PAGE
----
A caravan of migrants in southern Mexico asks for a corridor to the border | Today Headlines

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TAPACHULA, Mexico (AP) — About 2,000 migrants left this southern Mexico City on Friday, saying they are not interested in visas and permits the government has issued in a bid to disband other caravans and instead calling buses for the US border.

The latest group comes just two weeks after an even larger group left Tapachula, coinciding with a hemispheric leaders’ summit hosted by the United States. Some 7,000 of these migrants received temporary documents and transit visas allowing them to board buses and continue north through Mexico.

The documents usually give migrants a month or more to regularize their status in Mexico or leave the country.

The Mexican government has used the issuance of such documents since last October to periodically reduce the pressure exerted by the increase in the number of migrants in the south. But instead of traveling to other states to normalize their status in less congested areas than Tapachula, the migrants used the documents to get to the US border.

But migrants marching on Friday said authorities in other parts of Mexico had not respected those documents and many migrants had been sent back south.

“The march does not want a 30-day permit. The march does not want a humanitarian visa,” said Venezuelan Jonathan Ávila, one of the self-proclaimed leaders of the group. “We want the organizations and the government (…) to set up a humanitarian corridor”.

He said they wanted buses to take them to the US border. “The visa doesn’t work,” he said. “With the visa they give back to us, they tear it up.”

Authorities in some northern border states blocked many migrants who received documents after joining the largest caravan this month. Others traveling in small groups managed to cross the border into the United States

Last week, Héctor Martínez Castuera, a senior official at Mexico’s National Immigration Institute, told a press conference in the border town of Piedras Negras that the intention of the temporary documents was that migrants legalize their status in Mexico – not travel to the United States He said migrants were told about it, but many decided to go to the United States nonetheless.

On Friday, at a first road checkpoint on the outskirts of Tapachula, the authorities watched the migrants pass without intervening.

Frustrated migrants have long complained about Mexico’s strategy of confining them to the south of the country, where there are fewer job opportunities. The Mexican government has essentially left only the asylum claim route for migrants, which many are not eligible for and which has exceeded the capacity of the system, creating delays.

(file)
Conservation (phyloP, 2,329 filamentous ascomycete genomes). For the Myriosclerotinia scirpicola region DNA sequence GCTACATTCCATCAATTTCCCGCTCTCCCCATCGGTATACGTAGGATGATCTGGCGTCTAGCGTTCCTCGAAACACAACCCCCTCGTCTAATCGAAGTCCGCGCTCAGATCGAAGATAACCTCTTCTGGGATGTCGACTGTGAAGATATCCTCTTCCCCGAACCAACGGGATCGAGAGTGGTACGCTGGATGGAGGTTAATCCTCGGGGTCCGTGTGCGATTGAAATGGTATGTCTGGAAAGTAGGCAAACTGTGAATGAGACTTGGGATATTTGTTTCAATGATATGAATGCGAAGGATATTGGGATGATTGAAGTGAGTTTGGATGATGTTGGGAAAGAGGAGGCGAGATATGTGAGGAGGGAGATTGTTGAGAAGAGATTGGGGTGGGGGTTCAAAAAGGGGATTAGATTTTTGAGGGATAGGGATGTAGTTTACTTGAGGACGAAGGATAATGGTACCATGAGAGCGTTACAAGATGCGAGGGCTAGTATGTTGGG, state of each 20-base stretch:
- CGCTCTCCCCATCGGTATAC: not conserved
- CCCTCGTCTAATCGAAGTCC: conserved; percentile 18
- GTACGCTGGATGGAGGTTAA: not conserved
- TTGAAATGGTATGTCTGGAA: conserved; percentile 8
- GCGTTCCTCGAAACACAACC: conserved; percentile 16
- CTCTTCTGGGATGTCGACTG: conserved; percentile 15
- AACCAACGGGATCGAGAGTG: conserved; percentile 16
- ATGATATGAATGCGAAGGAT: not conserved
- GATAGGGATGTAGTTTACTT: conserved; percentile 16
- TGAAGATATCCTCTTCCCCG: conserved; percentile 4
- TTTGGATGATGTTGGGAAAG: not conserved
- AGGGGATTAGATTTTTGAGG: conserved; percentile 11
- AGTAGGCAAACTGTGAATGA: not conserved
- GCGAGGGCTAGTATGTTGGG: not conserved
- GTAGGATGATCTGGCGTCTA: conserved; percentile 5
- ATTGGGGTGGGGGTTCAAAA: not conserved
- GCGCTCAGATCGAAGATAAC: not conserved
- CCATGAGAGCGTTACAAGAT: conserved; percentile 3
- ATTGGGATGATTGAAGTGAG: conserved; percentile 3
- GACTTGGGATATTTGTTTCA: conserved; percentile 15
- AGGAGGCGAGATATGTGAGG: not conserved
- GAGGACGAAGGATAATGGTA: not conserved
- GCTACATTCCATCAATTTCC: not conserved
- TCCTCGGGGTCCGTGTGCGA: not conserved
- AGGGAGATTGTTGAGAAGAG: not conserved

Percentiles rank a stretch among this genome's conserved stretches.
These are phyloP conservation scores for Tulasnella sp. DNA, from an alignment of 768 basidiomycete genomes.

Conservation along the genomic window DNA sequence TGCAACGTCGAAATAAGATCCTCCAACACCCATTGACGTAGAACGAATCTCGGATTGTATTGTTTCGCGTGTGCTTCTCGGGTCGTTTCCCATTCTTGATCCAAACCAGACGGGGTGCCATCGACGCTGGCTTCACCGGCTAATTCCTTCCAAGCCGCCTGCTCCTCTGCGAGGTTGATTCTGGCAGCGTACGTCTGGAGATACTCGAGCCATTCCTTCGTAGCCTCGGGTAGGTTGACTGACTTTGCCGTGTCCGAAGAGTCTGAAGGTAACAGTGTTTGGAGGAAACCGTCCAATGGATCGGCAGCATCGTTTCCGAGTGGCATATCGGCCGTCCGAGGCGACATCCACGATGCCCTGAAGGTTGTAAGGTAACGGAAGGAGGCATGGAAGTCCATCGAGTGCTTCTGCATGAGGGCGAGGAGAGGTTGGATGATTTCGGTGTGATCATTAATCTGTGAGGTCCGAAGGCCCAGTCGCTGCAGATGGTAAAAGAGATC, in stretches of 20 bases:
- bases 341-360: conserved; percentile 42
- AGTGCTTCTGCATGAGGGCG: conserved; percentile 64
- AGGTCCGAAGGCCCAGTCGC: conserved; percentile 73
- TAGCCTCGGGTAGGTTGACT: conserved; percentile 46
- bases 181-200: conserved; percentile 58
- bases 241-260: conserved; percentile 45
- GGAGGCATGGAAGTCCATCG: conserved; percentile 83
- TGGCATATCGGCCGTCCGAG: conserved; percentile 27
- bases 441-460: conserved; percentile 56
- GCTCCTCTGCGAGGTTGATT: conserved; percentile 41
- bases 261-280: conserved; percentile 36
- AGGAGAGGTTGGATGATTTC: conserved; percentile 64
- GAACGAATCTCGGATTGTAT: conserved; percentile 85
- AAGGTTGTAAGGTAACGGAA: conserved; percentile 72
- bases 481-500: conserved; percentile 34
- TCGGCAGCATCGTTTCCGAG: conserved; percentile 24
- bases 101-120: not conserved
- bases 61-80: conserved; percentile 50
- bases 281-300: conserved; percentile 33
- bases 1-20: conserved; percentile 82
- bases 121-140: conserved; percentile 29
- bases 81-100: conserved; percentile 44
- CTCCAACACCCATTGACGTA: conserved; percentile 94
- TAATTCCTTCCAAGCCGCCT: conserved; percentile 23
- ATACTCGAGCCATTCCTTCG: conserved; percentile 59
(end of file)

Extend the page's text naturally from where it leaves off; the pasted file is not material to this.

“(The wait) is too much of an expense,” said Colombian Janet Rodas, traveling with her Venezuelan partner and a baby. She said migrants spent days criss-crossing Tapachula between the detention center, the asylum agency and other offices. The crowding makes it difficult for those staying in shelters to work or access meals.

Many migrants have travel debts and feel compelled to travel to the United States, where they can find work and start paying them off.

Carlos Guzmán from Honduras joined the caravan with his wife and five children. A first appointment with the asylum office had been given to them for the month of September.

“It’s too much time they gave us for the date,” he said. “That’s why we decided to walk.”

This week, nongovernmental organizations that traveled to Mexico’s border with Guatemala said they observed abuses by authorities.

Melissa Vertiz of the Immigration Policy Task Force, said the Mexican National Guard must stop working as immigration authorities and that migrants must be allowed to continue normalizing their status in other countries. other parts of Mexico, and not be confined to the south.

Mexican Senator Emilio Álvarez Icaza, who accompanied the organisations, warned that the situation in the south was a ticking time bomb that could generate violence.

“There is no awareness of the humanitarian crisis that crosses the southern border. There is no idea of ​​the scale of what is happening here,” he said.

The caravans have formed in recent years as migrants who sought safety in large numbers or who could not pay the smugglers regrouped. But they represent a fraction of the usual migration flow through Mexico that takes place largely out of sight.

Days of walking in tropical heat and rain quickly wear out caravan participants. Sometimes authorities decide to detain exhausted participants, but more recently the government has sought to avoid potential conflict and instead issued temporary documents to disband the caravans.

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